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PsychContinuingEd.com is an Ohio registered trade name of Dr. Todd Finnerty, Psy.D. Contact Dr. Finnerty with any questions via toddfinnerty@toddfinnerty.com or (330)495-8809.

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Journal Articles Course: HP1 Health Psychology Articles #1 (2 CE, $15)

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This is a course based on reading peer-reviewed journal articles.

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Read three journal articles and receive two CE credits for just $16. The full text of the journal articles can be obtained via the links below (currently all three can be obtained for free online). The articles have been field tested and it should take approximately two hours total to read all 3 articles.

The articles are titled:
Effective techniques in healthy eating and physical activity interventions: A meta-regression

Health beliefs before and after participation on an exercised-based rehabilitation programme for chronic knee pain: Doing is believing

The effectiveness of interventions to change six health behaviours: a review of reviews

Jennifer & Todd Finnerty, Psy.D. are the instructors for the course. Contact Dr. Finnerty with any questions via toddfinnerty@toddfinnerty.com or (330)495-8809. There are no conflicts of interest to disclose.

Course objective #1: Participants will be able to describe effective components of interventions designed to increase physical activity and healthy eating.

Course Objective #2: Participants will be able to describe a program pertaining to exercise and pain.

Course Objective #3: Participants will be able to list interventions which are effective in achieving behavior change.

The articles can be obtained here:

Effective techniques in healthy eating and physical activity interventions: A meta-regression

Full text From APA (for a fee)
Full text PDF file online(currently free)
Authors: Michie, Susan; Abraham, Charles; Whittington, Craig; McAteer, John; Gupta, Sunjai
Abstract: "Objective: Meta-analyses of behavior change (BC) interventions typically find large heterogeneity in effectiveness and small effects. This study aimed to assess the effectiveness of active BC interventions designed to promote physical activity and healthy eating and investigate whether theoretically specified BC techniques improve outcome. Design: Interventions, evaluated in experimental or quasi-experimental studies, using behavioral and/or cognitive techniques to increase physical activity and healthy eating in adults, were systematically reviewed. Intervention content was reliably classified into 26 BC techniques and the effects of individual techniques, and of a theoretically derived combination of self-regulation techniques, were assessed using meta-regression. Main Outcome Measures: Valid outcomes of physical activity and healthy eating. Results: The 122 evaluations (N = 44,747) produced an overall pooled effect size of 0.31 (95% confidence interval = 0.26 to 0.36, I2 = 69%). The technique, “self-monitoring,” explained the greatest amount of among-study heterogeneity (13%). Interventions that combined self-monitoring with at least one other technique derived from control theory were significantly more effective than the other interventions (0.42 vs. 0.26). Conclusion: Classifying interventions according to component techniques and theoretically derived technique combinations and conducting meta-regression enabled identification of effective components of interventions designed to increase physical activity and healthy eating."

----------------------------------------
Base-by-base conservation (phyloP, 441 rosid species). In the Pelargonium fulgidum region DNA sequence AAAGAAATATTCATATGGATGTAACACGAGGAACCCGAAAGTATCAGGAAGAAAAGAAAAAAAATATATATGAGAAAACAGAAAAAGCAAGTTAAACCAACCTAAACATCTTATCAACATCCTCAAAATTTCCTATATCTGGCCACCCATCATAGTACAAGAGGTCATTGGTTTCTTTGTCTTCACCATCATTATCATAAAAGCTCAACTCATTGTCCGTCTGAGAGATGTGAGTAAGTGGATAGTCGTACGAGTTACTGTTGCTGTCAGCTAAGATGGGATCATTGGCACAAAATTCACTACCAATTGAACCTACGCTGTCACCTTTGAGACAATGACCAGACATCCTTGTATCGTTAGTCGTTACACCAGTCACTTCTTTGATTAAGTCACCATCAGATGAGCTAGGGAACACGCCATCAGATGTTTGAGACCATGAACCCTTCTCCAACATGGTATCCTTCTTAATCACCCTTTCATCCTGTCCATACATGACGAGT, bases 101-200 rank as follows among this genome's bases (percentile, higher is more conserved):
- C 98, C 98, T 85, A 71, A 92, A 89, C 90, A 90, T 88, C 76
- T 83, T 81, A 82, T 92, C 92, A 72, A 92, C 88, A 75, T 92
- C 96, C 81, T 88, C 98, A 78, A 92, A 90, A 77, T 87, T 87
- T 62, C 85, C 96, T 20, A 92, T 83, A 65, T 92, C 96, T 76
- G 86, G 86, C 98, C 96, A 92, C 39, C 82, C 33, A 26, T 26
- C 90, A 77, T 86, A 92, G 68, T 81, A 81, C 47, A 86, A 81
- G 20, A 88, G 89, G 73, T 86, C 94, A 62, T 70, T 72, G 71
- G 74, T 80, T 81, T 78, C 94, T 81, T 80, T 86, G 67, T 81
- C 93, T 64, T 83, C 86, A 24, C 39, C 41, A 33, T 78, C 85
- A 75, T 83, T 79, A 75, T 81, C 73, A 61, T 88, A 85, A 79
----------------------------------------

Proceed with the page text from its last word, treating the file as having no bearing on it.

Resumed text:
Health Psychology, Vol 28(6), Nov 2009, 690-701

Health beliefs before and after participation on an exercised-based rehabilitation programme for chronic knee pain: Doing is believing

Full text on the web (free)
Full text PDF file (free)
Authors: Michael V Hurley, Nicola Walsh, Vanita Bhavnani, Nicky Britten, and Fiona Stevenson.
Abstract: "Background:
To explore the health beliefs, experiences, treatment and expectations of people with chronic knee pain, and investigate if, how and why these change after taking part on an integrated exercise-based rehabilitation programme - Enabling Self-management and Coping with Arthritis knee Pain through Exercise, ESCAPE-knee pain.
Methods